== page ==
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lums sse test

lums sse test

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Lums sample test
Lums sample test

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Published by: ahsangillani47 on Feb 14, 2011
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School of Science & Engineering
Admissions Test, Fall ‘08
Sample Questions
These sample questions are only indicative of what you will encounter on the actualexam, and are provided only to give you a flavor of the format, structure and level of difficulty to expect.
English Test: Sample Questions
The passage below, edited from two articles by Jason Bourke in
The Guardian 
, is followed by anumber of questions. Answer them based on what is stated or implied in the passage:I would like to say that I have watched Pakistan change since 1998, but, sadly, I haven't.It is true that the stock-market has soared, but if the benefits of 8% GDP growth are meant to be"trickling down", it is taking a long time to do so.Islamabad remains as sleepy as ever, though sliced by new roads. Rawalpindi, its sister city, isstill a seething, dusty chaos of spluttering motor rickshaws, brightly painted lorries, tinyoverstocked shops and vast districts of packed, crumbling housing.And the new motorway to Peshawar only takes you a third of the way before you are back on theGrand Trunk Road, fringed by giant eucalyptus trees and plastic-bag strewn fields.In the evening the children from the Afghan refugee camp east of the city - one of the three maincamps has been razed in the last five years - still play cricket with hacked down bits of plank anda ball made of rubber bands, and smoke from the cooking fires lies in bands like mist on a riverabove the flat roofs of the mud homes.The road back to Islamabad is familiar, having barely changed in 10 years. Between the towns,such as Nowshera and Attock, with their dilapidated, exhaust-choked bazaars and grimy militarycantonments, are the fields and villages that make up so much of Pakistan. I watch a broken-backed old man, stooped over an exhausted donkey, drawing an overloaded cart along theroadside. Thin children in rags scrabble in the scraps behind a roadside kebab stall. Their motherstands nearby, her face covered in weeping sores.There is so much talk of militancy and extremism in Pakistan that it is often forgotten how poorthe country is. Yes, a thin slice of a new middle class is emerging, but half the population of 160million barely scrapes enough to eat; less than half has access to clean water or sanitation; andin some areas, such as those that are causing so much trouble on the Afghan frontier, literacyrates are lower than 10%.Pakistan is known for violence and religious extremism, which is a caricature of a varied andcomplex, if troubled, country. Hardly anyone mentions the constant, daily humanitarian crisisunfolding there.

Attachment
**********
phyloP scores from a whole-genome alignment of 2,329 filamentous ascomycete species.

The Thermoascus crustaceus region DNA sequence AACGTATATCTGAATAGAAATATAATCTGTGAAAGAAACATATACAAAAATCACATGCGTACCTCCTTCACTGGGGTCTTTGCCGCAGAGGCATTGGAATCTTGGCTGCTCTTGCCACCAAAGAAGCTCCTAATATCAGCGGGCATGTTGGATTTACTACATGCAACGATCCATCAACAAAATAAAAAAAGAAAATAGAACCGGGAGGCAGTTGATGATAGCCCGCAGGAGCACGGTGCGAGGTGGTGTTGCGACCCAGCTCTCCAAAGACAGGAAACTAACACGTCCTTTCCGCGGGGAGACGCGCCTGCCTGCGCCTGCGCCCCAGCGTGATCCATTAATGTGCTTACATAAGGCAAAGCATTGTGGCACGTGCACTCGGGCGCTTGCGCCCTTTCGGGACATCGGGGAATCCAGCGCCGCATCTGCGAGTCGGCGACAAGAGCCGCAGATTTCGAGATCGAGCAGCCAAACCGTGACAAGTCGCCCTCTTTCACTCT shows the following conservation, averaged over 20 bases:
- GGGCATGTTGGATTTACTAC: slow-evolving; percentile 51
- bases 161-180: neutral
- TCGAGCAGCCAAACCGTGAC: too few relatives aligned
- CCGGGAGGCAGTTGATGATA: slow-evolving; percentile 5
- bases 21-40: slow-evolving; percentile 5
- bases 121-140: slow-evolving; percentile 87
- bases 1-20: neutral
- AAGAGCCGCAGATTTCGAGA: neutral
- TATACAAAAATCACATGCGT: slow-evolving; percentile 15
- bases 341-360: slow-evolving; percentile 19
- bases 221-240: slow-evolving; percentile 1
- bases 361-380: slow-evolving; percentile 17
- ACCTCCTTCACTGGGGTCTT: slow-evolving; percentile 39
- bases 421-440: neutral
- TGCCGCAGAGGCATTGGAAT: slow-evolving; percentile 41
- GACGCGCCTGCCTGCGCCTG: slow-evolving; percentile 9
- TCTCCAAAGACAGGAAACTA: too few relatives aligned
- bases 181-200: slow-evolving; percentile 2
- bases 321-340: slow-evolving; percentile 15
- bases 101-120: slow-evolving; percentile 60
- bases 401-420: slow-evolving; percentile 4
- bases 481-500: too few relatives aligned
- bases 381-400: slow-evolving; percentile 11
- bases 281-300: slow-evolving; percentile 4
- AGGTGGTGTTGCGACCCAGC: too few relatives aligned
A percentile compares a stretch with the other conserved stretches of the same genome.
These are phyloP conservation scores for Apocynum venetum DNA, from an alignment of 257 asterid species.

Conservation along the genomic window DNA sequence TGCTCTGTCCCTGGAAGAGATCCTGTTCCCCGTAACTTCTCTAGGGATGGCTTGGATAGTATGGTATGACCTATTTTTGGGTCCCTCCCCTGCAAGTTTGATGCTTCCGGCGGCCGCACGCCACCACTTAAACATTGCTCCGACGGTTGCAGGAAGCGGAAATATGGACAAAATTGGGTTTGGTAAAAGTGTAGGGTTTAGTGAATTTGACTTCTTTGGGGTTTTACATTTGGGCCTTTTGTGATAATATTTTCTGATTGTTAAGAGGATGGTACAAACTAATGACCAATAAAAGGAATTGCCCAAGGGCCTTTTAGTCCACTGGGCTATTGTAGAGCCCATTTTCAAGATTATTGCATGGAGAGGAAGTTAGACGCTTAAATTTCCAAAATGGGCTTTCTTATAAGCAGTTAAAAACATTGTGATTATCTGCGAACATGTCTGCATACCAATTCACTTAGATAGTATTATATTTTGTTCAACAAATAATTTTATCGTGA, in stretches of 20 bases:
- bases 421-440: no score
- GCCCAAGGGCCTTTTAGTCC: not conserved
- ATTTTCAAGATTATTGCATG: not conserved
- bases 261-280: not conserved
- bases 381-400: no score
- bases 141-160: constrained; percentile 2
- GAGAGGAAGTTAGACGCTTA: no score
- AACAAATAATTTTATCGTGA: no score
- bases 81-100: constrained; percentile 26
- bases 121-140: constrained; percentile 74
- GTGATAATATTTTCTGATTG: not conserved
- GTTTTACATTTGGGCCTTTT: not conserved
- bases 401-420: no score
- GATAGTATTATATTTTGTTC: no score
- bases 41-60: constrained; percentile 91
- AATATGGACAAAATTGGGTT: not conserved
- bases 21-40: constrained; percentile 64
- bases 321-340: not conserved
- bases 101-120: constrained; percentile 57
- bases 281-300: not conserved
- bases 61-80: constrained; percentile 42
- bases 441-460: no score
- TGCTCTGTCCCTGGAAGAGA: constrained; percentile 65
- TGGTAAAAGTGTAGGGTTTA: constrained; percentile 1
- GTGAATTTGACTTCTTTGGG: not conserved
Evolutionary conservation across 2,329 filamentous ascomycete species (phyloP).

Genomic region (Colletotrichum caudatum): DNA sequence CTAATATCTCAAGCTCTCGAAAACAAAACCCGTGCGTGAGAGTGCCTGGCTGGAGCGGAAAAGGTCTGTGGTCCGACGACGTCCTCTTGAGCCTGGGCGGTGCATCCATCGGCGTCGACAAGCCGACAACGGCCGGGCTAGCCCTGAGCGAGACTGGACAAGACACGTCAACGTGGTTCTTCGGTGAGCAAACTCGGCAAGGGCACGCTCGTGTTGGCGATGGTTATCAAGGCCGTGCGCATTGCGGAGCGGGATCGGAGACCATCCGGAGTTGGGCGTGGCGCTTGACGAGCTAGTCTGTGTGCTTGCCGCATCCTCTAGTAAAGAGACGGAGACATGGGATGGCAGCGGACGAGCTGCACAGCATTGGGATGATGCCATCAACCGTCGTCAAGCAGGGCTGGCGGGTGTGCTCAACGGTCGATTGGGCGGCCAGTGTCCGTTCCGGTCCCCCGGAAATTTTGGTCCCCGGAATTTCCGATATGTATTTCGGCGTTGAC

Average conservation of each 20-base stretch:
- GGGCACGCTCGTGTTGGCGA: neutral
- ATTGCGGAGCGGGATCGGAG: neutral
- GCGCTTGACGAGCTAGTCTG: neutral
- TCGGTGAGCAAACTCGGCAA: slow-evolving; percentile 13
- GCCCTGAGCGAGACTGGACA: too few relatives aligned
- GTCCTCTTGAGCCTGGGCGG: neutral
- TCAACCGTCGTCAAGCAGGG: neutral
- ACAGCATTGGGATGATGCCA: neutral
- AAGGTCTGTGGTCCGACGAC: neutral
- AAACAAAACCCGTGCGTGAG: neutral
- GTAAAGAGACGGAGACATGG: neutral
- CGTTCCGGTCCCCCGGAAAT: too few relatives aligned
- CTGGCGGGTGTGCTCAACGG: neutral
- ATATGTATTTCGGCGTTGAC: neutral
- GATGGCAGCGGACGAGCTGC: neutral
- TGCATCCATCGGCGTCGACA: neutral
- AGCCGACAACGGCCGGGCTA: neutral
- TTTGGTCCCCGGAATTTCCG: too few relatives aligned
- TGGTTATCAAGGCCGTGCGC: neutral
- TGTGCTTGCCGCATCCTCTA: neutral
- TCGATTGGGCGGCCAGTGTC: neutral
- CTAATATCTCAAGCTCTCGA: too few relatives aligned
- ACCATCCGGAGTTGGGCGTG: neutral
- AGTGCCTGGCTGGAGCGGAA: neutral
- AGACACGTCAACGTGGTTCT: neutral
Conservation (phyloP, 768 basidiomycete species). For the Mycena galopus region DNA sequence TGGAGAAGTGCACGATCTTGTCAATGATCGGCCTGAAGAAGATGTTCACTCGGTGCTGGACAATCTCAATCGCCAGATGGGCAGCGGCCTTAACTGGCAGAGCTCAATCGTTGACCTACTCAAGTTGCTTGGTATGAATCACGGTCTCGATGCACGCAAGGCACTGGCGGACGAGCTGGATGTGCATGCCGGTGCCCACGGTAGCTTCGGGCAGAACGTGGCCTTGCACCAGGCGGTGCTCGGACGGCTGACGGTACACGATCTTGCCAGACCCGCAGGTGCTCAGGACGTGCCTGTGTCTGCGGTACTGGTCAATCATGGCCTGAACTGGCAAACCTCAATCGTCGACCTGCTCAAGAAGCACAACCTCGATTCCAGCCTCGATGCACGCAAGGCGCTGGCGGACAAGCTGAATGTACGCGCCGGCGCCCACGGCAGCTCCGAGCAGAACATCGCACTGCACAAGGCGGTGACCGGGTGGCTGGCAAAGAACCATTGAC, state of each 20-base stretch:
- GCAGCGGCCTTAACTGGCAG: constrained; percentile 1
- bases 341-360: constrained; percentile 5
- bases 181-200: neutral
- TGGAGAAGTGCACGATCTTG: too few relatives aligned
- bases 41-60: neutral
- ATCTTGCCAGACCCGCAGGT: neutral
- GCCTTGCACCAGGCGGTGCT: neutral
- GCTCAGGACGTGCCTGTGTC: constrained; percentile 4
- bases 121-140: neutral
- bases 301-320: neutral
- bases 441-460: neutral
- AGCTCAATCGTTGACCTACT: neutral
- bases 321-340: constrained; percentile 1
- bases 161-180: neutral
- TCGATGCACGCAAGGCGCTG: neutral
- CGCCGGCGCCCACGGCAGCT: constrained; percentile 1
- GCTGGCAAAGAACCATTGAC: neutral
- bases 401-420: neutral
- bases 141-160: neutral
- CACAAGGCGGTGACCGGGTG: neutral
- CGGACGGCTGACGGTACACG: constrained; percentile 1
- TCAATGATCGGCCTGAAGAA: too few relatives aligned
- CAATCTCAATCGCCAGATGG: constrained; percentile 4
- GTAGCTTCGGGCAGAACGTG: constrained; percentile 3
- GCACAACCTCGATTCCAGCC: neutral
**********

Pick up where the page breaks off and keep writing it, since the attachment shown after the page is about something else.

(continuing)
1. Which of the following choices best describes the spirit of this article?
a. The people of Pakistan are extremists.b. Pakistan should complete the motorway to Peshawar as soon as possible.c. Many years of underdevelopment are now taking a toll on the people of Pakistan.d. Pakistan’s high rate of growth of GDP will soon bring prosperity to its people.